That leaves us with a third and final paragraph, a short one:
But if a zombie-twin is logically possible, it follows that my experiences involve something beyond my physical makeup. For my zombie-twin shares my entire physical makeup, but does not share my experiences. This, however, means that physical science cannot express all the facts about my experiences.
As far as I'm concerned we've already dispatched the first two sentences. I just want to pick a nit with the third. Who ever said that physical science could express ALL the facts about anyone's experiences? It's not even obvious to me that physical science can express ALL the facts about anything. But that's an assertion about our ability to make assertions about the world, not about the world itself. The world is simply abundant beyond our capacity to account for it.

Roses Are Red

With this is mind, let's now look at the first thought experiment.
... consider Mary, a leading neuroscientist who specializes in color perception. Mary lives at a time in the future when the neuroscience of color is essentially complete, and so she knows all the physical facts about colors and their perception. Mary, however, has been totally color-blind from birth. (Here I deviate from the story’s standard form, in which—for obscure reasons—she’s been living in an entirely black-and-white environment.)

Fortunately, due to research Mary herself has done, there is an operation that gives her normal vision. When the bandages are removed, Mary looks around the room and sees a bouquet of red roses sent by her husband. At that moment, Mary for the first time experiences the color red and now knows what red looks like. Her experience, it seems clear, has taught her a fact about color that she did not know before. But before this she knew all the physical facts about color. Therefore, there is a fact about color that is not physical. Physical science cannot express all the facts about color.
Facts are one thing. They are assertions about the world. But the world is not itself constituted entirely of assertions, though assertions do of course exist in the world. The world contains all sorts of things, quarks and quasars, seas and bacteria, drill presses and record players, mountains and bird calls and so forth. We can assert facts about any of those things and many others, whether of particular individuals or of classes and groups of individuals. But the assertions are not identical to the things and situations to which they refer.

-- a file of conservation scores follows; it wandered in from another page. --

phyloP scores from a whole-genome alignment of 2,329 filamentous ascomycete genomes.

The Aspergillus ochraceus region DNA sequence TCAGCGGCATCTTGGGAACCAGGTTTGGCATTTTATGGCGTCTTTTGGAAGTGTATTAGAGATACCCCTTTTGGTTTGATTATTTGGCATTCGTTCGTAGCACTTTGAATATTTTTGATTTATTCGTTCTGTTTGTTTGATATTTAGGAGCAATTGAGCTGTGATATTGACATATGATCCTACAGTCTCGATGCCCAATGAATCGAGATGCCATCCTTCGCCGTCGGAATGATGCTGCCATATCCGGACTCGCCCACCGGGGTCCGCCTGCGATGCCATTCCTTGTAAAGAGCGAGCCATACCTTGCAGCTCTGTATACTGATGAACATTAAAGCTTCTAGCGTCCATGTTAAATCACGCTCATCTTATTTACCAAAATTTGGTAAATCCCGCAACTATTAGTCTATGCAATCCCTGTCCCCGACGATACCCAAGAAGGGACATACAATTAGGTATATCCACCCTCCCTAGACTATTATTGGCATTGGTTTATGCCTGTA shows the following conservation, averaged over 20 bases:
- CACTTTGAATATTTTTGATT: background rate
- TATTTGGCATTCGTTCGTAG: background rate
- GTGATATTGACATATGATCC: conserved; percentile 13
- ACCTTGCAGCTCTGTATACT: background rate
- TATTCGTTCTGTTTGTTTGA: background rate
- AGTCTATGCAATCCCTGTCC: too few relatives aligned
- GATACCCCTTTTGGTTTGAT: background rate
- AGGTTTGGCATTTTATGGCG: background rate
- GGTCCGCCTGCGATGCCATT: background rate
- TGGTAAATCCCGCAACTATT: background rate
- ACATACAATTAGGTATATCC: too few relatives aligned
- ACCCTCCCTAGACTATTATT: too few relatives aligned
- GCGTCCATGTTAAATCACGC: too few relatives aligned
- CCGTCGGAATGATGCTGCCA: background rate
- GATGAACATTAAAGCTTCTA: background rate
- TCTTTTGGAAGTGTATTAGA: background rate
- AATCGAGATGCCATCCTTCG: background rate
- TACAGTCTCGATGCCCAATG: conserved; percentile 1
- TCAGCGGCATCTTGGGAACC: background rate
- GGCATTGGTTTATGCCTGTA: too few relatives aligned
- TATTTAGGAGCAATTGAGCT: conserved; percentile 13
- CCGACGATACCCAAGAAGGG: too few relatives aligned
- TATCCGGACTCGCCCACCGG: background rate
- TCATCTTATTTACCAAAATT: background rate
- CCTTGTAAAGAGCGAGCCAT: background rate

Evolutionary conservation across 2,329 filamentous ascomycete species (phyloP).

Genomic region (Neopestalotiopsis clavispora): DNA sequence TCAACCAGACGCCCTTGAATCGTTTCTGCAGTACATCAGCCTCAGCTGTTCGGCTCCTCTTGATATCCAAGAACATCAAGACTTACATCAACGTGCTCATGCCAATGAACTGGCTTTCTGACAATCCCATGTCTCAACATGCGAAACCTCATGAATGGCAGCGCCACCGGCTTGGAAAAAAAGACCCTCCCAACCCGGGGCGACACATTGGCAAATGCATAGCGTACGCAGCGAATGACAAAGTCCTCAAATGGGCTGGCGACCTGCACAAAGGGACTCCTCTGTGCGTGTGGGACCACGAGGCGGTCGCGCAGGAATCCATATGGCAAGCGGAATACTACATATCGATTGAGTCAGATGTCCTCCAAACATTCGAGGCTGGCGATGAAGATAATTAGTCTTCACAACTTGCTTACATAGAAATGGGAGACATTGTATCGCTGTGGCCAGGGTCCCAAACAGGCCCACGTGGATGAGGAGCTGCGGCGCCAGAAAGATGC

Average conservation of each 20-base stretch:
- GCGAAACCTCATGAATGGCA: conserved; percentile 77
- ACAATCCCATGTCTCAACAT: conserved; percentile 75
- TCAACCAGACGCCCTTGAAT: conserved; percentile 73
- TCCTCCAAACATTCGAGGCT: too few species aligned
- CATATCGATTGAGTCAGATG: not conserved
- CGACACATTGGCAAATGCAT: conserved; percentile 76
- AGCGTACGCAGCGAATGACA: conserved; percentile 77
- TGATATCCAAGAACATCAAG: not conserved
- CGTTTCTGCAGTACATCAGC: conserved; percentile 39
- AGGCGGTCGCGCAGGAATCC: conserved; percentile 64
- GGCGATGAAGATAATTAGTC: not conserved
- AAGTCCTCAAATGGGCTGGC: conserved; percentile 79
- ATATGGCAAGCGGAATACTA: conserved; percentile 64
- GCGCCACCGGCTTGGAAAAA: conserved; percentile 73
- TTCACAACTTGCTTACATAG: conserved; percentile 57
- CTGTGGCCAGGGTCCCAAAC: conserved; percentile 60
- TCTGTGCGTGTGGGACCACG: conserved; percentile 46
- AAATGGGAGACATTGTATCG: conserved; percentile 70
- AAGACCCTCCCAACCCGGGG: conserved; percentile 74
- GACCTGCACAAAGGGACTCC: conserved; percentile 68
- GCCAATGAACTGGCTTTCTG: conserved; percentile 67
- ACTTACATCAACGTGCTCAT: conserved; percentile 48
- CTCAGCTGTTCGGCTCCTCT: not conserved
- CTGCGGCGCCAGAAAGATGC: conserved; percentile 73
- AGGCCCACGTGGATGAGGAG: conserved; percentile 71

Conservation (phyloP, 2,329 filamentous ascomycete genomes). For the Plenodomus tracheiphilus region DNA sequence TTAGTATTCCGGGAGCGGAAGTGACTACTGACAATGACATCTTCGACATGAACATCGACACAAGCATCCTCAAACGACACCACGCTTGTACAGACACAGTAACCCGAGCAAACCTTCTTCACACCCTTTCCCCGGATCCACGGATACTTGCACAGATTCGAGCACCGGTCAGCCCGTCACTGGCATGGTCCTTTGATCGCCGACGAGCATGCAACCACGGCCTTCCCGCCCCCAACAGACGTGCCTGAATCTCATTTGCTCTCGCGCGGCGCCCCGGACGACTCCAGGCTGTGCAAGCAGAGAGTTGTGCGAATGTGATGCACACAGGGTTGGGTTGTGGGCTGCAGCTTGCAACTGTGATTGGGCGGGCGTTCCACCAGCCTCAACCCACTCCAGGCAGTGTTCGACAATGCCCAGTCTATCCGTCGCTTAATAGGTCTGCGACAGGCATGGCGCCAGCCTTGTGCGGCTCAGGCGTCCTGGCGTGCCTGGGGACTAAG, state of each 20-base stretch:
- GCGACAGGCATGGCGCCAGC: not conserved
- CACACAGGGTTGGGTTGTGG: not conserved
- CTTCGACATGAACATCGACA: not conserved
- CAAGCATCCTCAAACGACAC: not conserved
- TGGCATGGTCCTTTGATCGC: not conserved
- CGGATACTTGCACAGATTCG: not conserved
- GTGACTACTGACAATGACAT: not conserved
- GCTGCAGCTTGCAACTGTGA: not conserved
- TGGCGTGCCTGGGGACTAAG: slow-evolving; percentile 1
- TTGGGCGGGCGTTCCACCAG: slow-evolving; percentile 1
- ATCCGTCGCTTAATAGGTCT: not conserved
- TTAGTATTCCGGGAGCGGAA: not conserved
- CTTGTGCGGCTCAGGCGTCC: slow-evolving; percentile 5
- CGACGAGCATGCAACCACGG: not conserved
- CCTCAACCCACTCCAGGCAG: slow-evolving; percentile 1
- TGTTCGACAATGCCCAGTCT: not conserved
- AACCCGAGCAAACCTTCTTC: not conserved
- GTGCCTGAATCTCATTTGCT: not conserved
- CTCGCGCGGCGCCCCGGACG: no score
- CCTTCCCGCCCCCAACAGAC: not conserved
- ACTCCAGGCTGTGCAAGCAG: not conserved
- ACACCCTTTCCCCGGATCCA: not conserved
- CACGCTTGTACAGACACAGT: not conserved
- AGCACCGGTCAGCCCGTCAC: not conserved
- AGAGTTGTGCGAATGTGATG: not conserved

Among the many things in the world, we find experiences. Experiences are odd sorts of things, tricky to talk about. We know that. But an experience of redness is no more identical to the various facts about redness than a log is identical to various facts about it. That's obvious in the case of a log, whose physical nature is obvious and palpable. Experience is not so palpable and yet we do know that manipulation of something that is obviously physical, the nervous system, affects experience.

Those red flowers that Mary sees upon removal of the bandage are no more identical with all the many facts she knows about color science than her hospital bed is identical to her knowledge about the materials in it, their arrangement, and so forth. Mary's (newfound) experience of red is not a fact about red or about those flowers. It's an experience, one she hadn't had before.

As far as I'm concerned, making Mary an expert in a neuroscience of color that we don't yet have, that's just a distraction. The story would be the same if Mary were a color-blind tennis pro. She gets the operation and now can see red. That's an experience, not a fact about her or about red objects.

If I had more time...

I don't think either of these thought experiments tell us anything useful about consciousness. What I've done is suggest that each gains its plausibility through a trick, though I don't believe the tricks to be deliberate attempts at deception. The philosophers who created these stories where the first ones to be tricked.